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The John Ray Walk

Monday 18th March 2019


A 10-mile linear walk between Braintree and Witham celebrating the life of John Ray

Distance Time Elevation in meters

Gain Loss Min Max
16.75 3H56 68 88 27 70






John Ray 1627-1705

John Ray is heralded the father of English natural history, and was a pioneer, way ahead of his contemporaries in terms of knowledge and understanding of the natural world. He was a brilliant linguist and wrote much of his work in Latin. He published two books in 1670, the first being a pocket-sized Catalogue of English Plants, and the second a Collection of English Proverbs. Ray's most famous work was undoubtedly his "Historia Plantarum" ("History of Plants") published in three volumes in 1686, 1688 and 1704.

John Ray died on 17 January 1705 and was buried in the churchyard at Black Notley, where an impressive monument marks his grave.



Braintree Station


Braintree Station is a terminus. The walk starts to the west of the station and crosses the ground where the track would have been if the railway had continued. It works its way through buildings and flats before coming on to the Notley Road. Here the path turns left, climbing the hill, until it goes off down the cul-de-sac that is Hoppit Mead.


Leaving Braintree towards Black Notley
(Map courtesy of Essex County Council)

Hoppit Mead

Hoppit Mead cul-de-sac comes to an end, and the path goes off to the left. The path that goes to the back of the Playing Field is not obvious at first glance; it goes off to the left about 10 meters down Tortoiseshell Close.

The path goes off to the left between the lamppost and the yellow car; this was the first marker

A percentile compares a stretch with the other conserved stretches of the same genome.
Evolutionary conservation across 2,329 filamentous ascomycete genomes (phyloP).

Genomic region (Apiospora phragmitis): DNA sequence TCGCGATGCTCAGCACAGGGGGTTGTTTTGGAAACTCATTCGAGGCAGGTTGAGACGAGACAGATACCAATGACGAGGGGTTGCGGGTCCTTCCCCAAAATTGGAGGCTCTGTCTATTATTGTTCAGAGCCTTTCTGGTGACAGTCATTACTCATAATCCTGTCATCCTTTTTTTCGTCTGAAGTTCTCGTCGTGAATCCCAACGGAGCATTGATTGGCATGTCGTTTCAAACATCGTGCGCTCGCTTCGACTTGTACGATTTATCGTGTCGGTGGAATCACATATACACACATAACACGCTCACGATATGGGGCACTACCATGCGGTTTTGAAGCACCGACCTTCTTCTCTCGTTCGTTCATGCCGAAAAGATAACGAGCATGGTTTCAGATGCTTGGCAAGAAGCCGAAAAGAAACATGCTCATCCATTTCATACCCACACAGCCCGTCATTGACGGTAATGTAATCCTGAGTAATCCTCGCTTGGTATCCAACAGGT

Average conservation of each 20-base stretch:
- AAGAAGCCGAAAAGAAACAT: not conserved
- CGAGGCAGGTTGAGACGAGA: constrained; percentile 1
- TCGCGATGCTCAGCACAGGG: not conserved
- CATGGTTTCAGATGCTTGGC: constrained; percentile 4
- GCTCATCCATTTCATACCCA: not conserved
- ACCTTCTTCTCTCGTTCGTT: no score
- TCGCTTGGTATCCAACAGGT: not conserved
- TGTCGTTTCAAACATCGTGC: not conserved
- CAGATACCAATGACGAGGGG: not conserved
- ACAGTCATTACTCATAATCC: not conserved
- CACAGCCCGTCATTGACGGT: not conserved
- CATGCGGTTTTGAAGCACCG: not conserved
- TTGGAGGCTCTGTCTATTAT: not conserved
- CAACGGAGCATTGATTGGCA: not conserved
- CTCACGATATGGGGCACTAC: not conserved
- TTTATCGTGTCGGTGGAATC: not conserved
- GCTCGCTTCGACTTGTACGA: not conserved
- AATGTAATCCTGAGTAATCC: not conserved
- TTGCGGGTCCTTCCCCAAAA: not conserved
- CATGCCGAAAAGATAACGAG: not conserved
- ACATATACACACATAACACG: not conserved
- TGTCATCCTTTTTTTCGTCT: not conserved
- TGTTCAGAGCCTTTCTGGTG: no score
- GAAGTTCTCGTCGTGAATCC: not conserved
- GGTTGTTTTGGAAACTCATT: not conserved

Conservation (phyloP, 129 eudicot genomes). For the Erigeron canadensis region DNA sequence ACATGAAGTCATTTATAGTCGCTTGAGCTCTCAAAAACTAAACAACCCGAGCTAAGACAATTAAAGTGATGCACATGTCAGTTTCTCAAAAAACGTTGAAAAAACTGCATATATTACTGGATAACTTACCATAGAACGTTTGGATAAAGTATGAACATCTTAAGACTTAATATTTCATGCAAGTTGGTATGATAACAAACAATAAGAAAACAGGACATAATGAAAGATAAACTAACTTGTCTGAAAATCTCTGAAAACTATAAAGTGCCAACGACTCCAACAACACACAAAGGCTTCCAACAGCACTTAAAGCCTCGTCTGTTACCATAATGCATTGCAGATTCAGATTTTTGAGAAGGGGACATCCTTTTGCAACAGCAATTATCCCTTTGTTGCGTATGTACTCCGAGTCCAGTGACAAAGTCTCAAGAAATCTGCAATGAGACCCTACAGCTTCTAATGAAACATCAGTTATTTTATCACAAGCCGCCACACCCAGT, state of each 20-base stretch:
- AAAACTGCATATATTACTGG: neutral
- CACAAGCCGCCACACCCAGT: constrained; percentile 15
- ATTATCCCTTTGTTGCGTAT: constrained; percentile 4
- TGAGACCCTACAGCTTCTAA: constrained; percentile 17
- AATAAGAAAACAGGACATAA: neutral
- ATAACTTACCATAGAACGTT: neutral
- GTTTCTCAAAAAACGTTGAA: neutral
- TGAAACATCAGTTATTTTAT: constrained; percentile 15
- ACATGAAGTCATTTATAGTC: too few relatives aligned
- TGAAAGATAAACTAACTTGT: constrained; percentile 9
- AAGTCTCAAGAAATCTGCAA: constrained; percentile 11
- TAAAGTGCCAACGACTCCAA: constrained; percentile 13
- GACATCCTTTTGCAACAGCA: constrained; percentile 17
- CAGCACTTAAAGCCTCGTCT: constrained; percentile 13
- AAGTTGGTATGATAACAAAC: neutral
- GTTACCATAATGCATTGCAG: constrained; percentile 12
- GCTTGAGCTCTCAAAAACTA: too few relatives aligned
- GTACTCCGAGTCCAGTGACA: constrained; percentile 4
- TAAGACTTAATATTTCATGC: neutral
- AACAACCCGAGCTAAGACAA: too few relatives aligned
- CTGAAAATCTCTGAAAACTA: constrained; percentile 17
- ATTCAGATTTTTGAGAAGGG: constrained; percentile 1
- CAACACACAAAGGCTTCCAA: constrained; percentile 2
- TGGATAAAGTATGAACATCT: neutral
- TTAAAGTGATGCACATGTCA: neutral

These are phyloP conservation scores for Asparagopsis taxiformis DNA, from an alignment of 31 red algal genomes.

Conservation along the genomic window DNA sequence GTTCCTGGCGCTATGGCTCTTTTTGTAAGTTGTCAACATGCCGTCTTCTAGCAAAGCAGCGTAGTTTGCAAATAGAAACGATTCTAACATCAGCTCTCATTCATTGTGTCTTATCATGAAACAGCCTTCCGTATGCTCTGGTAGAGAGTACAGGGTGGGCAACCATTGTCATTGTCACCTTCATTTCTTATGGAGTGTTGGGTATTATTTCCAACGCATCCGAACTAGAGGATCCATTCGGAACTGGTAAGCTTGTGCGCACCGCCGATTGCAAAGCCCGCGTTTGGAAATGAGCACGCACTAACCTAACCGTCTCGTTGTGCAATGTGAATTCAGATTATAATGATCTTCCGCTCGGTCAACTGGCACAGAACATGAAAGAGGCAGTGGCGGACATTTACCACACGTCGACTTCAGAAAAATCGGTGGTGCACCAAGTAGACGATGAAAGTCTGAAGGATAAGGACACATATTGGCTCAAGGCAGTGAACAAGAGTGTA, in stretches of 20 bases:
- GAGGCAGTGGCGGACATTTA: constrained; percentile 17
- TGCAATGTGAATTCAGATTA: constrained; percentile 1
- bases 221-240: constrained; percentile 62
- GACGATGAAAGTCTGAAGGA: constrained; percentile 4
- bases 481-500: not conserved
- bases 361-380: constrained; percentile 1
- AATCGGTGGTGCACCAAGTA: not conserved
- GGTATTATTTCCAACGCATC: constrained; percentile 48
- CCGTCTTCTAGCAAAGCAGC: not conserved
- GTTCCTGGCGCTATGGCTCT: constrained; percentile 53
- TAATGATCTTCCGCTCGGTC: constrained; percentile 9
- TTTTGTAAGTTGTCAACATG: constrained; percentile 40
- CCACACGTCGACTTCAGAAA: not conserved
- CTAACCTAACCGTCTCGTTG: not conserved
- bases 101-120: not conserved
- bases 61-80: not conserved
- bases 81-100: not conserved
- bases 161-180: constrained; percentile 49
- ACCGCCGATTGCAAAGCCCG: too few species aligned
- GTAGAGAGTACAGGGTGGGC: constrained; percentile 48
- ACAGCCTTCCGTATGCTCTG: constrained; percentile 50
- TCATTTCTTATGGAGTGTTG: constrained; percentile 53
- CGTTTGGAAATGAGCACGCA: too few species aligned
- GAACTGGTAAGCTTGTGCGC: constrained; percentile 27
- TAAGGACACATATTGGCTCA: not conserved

for the walk that I spotted, and is on the lamppost itself.


Path leading to the playing field

The track skirts the playing field until it reaches the busy A120, where it turns left
and skirts the A120 for a few hundred meters.

Path between the playing field to the left and the A120 to the right

Footbridge crosses the A120

After tracking the A120 on the far side, the path goes off across the field into
open countryside to the east of Hayeswood Farm

No obvious footpath here, so I followed the tractor marks which went straight across
the field to John Ray Cottage on Baker's Lane

The path emerges onto Baker's Lane

John Ray's image set into the pargetting work

John Ray Cottage


The path turns eastward along Buck Hill for a short distance, before joining Church Road.
The path then goes right to the Church of St Peter and St Paul

Black Notley Hall

Church of St Peter and St Paul


I wandered lonely as a cloud ..........

A marker in the church yard points to a kissing gate in the corner

The path continues in a south-easterly direction skirting the village of Black Notley. By now we are at the end of the first page of the Essex County Council map and have covered 5 km. The path continues to White Notley, past Fambridge Hall, and emerges on Station Road close to the ford. Here it shares the route with the Essex Way



New housing estate at Black Notley constructed in 2000

Cross field towards Pole Lane and Pennet's Farm


The path emerges on to Pole Lane via this gate Webb's Farm is to the right

Short distance road walking along Pole Lane

Soon back in to open countryside as we approach Fambridge Hall


Fambridge Hall

The path emerges on to Station Road in White Notley, just above the ford. From here the
path goes off to left behind the sewage works

Path goes off to the left


The Essex Way comes in from the right at this point. The John Ray walk continues straight
on before turning left towards the railway crossing.

The railway crossing

After the railway crossing, the path goes across a field towards the Witham Road, next to Cressing Temple

Cressing Temple.

The path goes through the Cressing Temple barn complex and comes out the other side on Temple Lane. Here it turns right along the road until it swings off to the right across open countryside towards Whitehead's Farm.

Approaching Whitehead's farm

From this point the map looked straight forward, heading towards Rectory Lane in Witham and then on to the station. Unfortunately I went slightly wrong. I realised quite quickly, but decided to "wing it" rather than retrace my footsteps! The map below shows the correct route in red, and my route in blue. I came out on to the B1018 Cressing Road and made my way to the railway station. Here, for the sum of £6.80 I obtained an adult single to Chelmsford and was soon on the 13-46 hrs train, arriving at Chelmsford Station at 13-55.

(Map courtesy of Essex County Council)